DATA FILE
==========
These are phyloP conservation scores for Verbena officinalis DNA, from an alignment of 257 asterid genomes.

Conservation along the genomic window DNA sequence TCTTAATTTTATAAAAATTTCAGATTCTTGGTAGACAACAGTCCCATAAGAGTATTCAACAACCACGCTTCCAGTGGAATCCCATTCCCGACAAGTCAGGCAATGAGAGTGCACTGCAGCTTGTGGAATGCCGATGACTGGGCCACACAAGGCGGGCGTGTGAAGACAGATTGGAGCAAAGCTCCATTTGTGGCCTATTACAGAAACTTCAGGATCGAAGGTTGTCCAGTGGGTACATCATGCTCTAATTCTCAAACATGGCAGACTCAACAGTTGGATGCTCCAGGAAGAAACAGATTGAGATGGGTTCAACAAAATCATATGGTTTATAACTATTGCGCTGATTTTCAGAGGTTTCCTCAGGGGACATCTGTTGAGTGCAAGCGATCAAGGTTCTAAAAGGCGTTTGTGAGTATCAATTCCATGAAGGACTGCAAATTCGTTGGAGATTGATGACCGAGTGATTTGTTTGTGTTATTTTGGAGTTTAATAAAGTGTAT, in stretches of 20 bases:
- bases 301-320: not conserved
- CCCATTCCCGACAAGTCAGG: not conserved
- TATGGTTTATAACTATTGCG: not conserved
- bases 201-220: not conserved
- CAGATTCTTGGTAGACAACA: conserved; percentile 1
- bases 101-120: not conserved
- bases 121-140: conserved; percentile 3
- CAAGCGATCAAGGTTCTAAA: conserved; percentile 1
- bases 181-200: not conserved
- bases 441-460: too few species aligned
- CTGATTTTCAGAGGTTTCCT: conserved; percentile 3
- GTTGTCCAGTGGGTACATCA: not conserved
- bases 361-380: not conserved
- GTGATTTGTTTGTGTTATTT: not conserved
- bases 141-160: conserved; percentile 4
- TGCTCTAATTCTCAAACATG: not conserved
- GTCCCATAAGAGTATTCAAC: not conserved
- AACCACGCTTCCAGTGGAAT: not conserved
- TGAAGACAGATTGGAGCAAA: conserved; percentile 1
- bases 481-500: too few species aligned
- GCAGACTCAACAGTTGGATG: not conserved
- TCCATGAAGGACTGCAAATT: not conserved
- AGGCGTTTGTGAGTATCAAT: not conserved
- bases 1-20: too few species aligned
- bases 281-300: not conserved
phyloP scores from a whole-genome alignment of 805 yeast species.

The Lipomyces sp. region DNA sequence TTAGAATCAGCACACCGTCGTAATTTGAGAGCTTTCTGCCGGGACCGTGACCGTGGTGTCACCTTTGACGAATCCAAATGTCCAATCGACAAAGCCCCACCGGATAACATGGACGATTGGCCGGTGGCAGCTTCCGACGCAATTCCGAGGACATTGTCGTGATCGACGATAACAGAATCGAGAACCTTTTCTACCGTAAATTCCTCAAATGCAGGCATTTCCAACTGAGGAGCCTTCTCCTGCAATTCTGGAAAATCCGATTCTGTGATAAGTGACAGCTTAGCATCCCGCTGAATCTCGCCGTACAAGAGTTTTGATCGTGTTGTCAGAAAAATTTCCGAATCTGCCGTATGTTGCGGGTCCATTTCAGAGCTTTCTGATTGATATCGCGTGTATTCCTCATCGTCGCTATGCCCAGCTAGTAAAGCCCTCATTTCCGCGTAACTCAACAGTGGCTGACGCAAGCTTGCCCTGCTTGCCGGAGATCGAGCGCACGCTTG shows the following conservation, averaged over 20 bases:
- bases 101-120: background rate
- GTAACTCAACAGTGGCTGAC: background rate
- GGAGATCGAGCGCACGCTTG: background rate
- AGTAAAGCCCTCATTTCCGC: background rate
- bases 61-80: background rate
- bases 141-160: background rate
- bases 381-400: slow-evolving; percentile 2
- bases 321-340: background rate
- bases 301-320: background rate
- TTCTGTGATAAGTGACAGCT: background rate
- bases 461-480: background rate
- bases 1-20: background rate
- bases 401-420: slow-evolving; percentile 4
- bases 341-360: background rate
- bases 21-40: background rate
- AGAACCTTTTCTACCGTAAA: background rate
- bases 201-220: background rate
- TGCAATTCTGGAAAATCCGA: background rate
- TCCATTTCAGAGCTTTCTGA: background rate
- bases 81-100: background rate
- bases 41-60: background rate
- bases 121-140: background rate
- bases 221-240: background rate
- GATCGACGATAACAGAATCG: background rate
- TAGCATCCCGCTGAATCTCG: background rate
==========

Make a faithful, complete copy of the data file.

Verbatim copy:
These are phyloP conservation scores for Verbena officinalis DNA, from an alignment of 257 asterid genomes.

Conservation along the genomic window DNA sequence TCTTAATTTTATAAAAATTTCAGATTCTTGGTAGACAACAGTCCCATAAGAGTATTCAACAACCACGCTTCCAGTGGAATCCCATTCCCGACAAGTCAGGCAATGAGAGTGCACTGCAGCTTGTGGAATGCCGATGACTGGGCCACACAAGGCGGGCGTGTGAAGACAGATTGGAGCAAAGCTCCATTTGTGGCCTATTACAGAAACTTCAGGATCGAAGGTTGTCCAGTGGGTACATCATGCTCTAATTCTCAAACATGGCAGACTCAACAGTTGGATGCTCCAGGAAGAAACAGATTGAGATGGGTTCAACAAAATCATATGGTTTATAACTATTGCGCTGATTTTCAGAGGTTTCCTCAGGGGACATCTGTTGAGTGCAAGCGATCAAGGTTCTAAAAGGCGTTTGTGAGTATCAATTCCATGAAGGACTGCAAATTCGTTGGAGATTGATGACCGAGTGATTTGTTTGTGTTATTTTGGAGTTTAATAAAGTGTAT, in stretches of 20 bases:
- bases 301-320: not conserved
- CCCATTCCCGACAAGTCAGG: not conserved
- TATGGTTTATAACTATTGCG: not conserved
- bases 201-220: not conserved
- CAGATTCTTGGTAGACAACA: conserved; percentile 1
- bases 101-120: not conserved
- bases 121-140: conserved; percentile 3
- CAAGCGATCAAGGTTCTAAA: conserved; percentile 1
- bases 181-200: not conserved
- bases 441-460: too few species aligned
- CTGATTTTCAGAGGTTTCCT: conserved; percentile 3
- GTTGTCCAGTGGGTACATCA: not conserved
- bases 361-380: not conserved
- GTGATTTGTTTGTGTTATTT: not conserved
- bases 141-160: conserved; percentile 4
- TGCTCTAATTCTCAAACATG: not conserved
- GTCCCATAAGAGTATTCAAC: not conserved
- AACCACGCTTCCAGTGGAAT: not conserved
- TGAAGACAGATTGGAGCAAA: conserved; percentile 1
- bases 481-500: too few species aligned
- GCAGACTCAACAGTTGGATG: not conserved
- TCCATGAAGGACTGCAAATT: not conserved
- AGGCGTTTGTGAGTATCAAT: not conserved
- bases 1-20: too few species aligned
- bases 281-300: not conserved
phyloP scores from a whole-genome alignment of 805 yeast species.

The Lipomyces sp. region DNA sequence TTAGAATCAGCACACCGTCGTAATTTGAGAGCTTTCTGCCGGGACCGTGACCGTGGTGTCACCTTTGACGAATCCAAATGTCCAATCGACAAAGCCCCACCGGATAACATGGACGATTGGCCGGTGGCAGCTTCCGACGCAATTCCGAGGACATTGTCGTGATCGACGATAACAGAATCGAGAACCTTTTCTACCGTAAATTCCTCAAATGCAGGCATTTCCAACTGAGGAGCCTTCTCCTGCAATTCTGGAAAATCCGATTCTGTGATAAGTGACAGCTTAGCATCCCGCTGAATCTCGCCGTACAAGAGTTTTGATCGTGTTGTCAGAAAAATTTCCGAATCTGCCGTATGTTGCGGGTCCATTTCAGAGCTTTCTGATTGATATCGCGTGTATTCCTCATCGTCGCTATGCCCAGCTAGTAAAGCCCTCATTTCCGCGTAACTCAACAGTGGCTGACGCAAGCTTGCCCTGCTTGCCGGAGATCGAGCGCACGCTTG shows the following conservation, averaged over 20 bases:
- bases 101-120: background rate
- GTAACTCAACAGTGGCTGAC: background rate
- GGAGATCGAGCGCACGCTTG: background rate
- AGTAAAGCCCTCATTTCCGC: background rate
- bases 61-80: background rate
- bases 141-160: background rate
- bases 381-400: slow-evolving; percentile 2
- bases 321-340: background rate
- bases 301-320: background rate
- TTCTGTGATAAGTGACAGCT: background rate
- bases 461-480: background rate
- bases 1-20: background rate
- bases 401-420: slow-evolving; percentile 4
- bases 341-360: background rate
- bases 21-40: background rate
- AGAACCTTTTCTACCGTAAA: background rate
- bases 201-220: background rate
- TGCAATTCTGGAAAATCCGA: background rate
- TCCATTTCAGAGCTTTCTGA: background rate
- bases 81-100: background rate
- bases 41-60: background rate
- bases 121-140: background rate
- bases 221-240: background rate
- GATCGACGATAACAGAATCG: background rate
- TAGCATCCCGCTGAATCTCG: background rate